Coligny's retreat was not interfered with. The satisfaction of the Catholics at the death of Conde was so great that they were contented to rest upon their success. There were great rejoicings throughout France, and the Catholic countries of Europe, over the exaggerated accounts issued by Anjou of his victory; and it was generally considered that the Huguenot cause was lost. However, out of a hundred and twenty-eight troops of cavalry, only fifteen had been engaged; and only six out of two hundred companies of infantry.

The army retired to Cognac, where the brave Queen of Navarre at once hurried, on hearing the intelligence, and herself addressed the army; reminding them that though the Prince of Conde was dead, the good cause was still alive, and that God would provide fresh instruments for carrying on His work. She then hurried away to La Rochelle, to make provision for the needs of the army.

The young Prince Henry was, at Conde's death, nominally placed in command of the army as general-in-chief; and he was joined by his cousin, the young Prince of Conde, a lad of about his own age.

D'Anjou, one of the most despicable of the princes of France, was so intoxicated by the success that he had gained that, for a time, he made no effort to follow up his advantage. He disgraced himself by having the body of Conde stripped and carried on a donkey to Jarnac, and there exposed for four days by the house where he lodged; while he occupied himself in writing vainglorious despatches to all the Catholic kings and princes.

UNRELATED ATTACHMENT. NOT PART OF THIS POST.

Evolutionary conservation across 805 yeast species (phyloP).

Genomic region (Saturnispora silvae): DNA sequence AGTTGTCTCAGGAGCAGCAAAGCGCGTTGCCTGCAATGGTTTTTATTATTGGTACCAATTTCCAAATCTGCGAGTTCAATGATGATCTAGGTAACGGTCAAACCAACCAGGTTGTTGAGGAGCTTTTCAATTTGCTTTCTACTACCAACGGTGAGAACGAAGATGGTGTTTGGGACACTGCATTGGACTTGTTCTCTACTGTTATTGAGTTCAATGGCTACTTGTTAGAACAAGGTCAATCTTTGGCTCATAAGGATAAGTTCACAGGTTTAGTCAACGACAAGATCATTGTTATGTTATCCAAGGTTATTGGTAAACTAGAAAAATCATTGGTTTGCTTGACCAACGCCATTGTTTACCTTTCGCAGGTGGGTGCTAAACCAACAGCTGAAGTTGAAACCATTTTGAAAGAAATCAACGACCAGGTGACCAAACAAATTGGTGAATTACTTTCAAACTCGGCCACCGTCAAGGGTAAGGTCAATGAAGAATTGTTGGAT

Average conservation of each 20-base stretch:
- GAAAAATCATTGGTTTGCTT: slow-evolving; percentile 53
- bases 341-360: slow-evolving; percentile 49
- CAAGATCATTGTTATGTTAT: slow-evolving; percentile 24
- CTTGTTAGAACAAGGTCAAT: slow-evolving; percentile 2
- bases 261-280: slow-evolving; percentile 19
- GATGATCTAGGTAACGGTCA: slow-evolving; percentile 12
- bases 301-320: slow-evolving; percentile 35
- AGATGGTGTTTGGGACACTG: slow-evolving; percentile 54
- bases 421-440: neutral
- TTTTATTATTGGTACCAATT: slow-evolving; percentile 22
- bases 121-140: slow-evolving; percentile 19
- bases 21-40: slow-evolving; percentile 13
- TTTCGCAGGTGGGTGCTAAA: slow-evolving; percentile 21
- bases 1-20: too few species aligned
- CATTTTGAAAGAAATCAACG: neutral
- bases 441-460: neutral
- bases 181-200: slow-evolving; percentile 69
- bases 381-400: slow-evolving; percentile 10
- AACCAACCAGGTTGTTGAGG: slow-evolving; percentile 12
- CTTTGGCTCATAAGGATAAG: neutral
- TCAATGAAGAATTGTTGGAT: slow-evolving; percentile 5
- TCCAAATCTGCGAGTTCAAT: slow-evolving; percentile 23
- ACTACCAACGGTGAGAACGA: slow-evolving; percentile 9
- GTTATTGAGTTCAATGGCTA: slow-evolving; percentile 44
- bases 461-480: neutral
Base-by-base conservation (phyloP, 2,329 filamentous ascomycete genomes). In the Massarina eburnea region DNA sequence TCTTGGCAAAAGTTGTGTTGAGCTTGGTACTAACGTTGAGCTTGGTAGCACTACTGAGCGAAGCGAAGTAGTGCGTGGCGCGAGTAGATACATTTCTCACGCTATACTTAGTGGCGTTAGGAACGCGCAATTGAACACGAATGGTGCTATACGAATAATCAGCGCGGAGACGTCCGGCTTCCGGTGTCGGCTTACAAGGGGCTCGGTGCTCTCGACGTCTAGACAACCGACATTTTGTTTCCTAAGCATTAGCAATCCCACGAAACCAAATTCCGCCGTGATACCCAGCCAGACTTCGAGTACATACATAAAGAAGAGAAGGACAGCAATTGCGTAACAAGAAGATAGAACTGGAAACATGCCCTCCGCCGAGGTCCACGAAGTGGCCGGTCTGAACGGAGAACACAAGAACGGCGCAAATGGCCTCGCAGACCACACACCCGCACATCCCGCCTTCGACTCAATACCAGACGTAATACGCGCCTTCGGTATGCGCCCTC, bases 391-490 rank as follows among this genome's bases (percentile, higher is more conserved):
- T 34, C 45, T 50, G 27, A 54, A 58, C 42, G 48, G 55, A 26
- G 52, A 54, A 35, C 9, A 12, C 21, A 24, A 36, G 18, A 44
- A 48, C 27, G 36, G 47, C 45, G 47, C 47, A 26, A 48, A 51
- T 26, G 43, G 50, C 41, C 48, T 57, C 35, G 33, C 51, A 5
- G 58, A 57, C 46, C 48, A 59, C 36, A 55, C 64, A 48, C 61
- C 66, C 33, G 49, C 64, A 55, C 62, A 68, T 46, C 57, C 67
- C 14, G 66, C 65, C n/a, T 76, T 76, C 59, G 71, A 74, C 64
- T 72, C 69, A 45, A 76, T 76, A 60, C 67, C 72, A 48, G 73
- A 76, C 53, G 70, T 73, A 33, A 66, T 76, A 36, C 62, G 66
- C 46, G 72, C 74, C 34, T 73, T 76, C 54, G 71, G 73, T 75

At last he moved forward to the siege of Cognac. Seven thousand infantry, for the most part new levies, had been placed here by Coligny; and these received the royal army with great determination. Not only were the assaults upon the walls repulsed, with heavy loss; but the garrison made many sallies and, after wasting a month before the town, Anjou, despairing of its capture, drew off the army, which had suffered heavier losses here than it had done in the battle of Jarnac.

He then besieged Saint Jean d'Angely, where the garrison, commanded by Count Montgomery, also repulsed all attacks. Angouleme was attacked with an equal want of success; but Mucidan, a town to the southwest of Perigueux, was captured. The attack upon it, however, cost the life of De Brissac, one of his best officers--a loss which Anjou avenged by the murder, in cold blood, of the garrison; which surrendered on condition that life and property should be spared.

As a set off to the success of the Huguenots, they suffered a heavy blow in the death of the gallant D'Andelot, the Admiral's brother--an officer of the highest ability, who had, before the outbreak of the troubles, occupied the rank of colonel general of the French infantry. His death was attributed by both parties to poison, believed to have been administered by an emissary of Catherine de Medici. The fact, however, was not clearly established; and possibly he fell a victim to arduous and unceasing toil and exertion.

Both Francois de Laville and Philip Fletcher had been severely wounded in the battle of Jarnac, and some twenty of their troop had fallen in the fight. They were able, however, to sit their horses until they reached Cognac. The Admiral visited them, as soon as he arrived there. He had noticed the little band, as it emerged unbroken from the charge and, at once, ranged itself up to aid him in retreating from the village of Bassac, until Conde's charge enabled him to draw off. He praised the cousins highly for their conduct and, as soon as they were able to be about again, he bestowed on both the honour of knighthood; and then sent them to La Rochelle, to remain there until perfectly cured.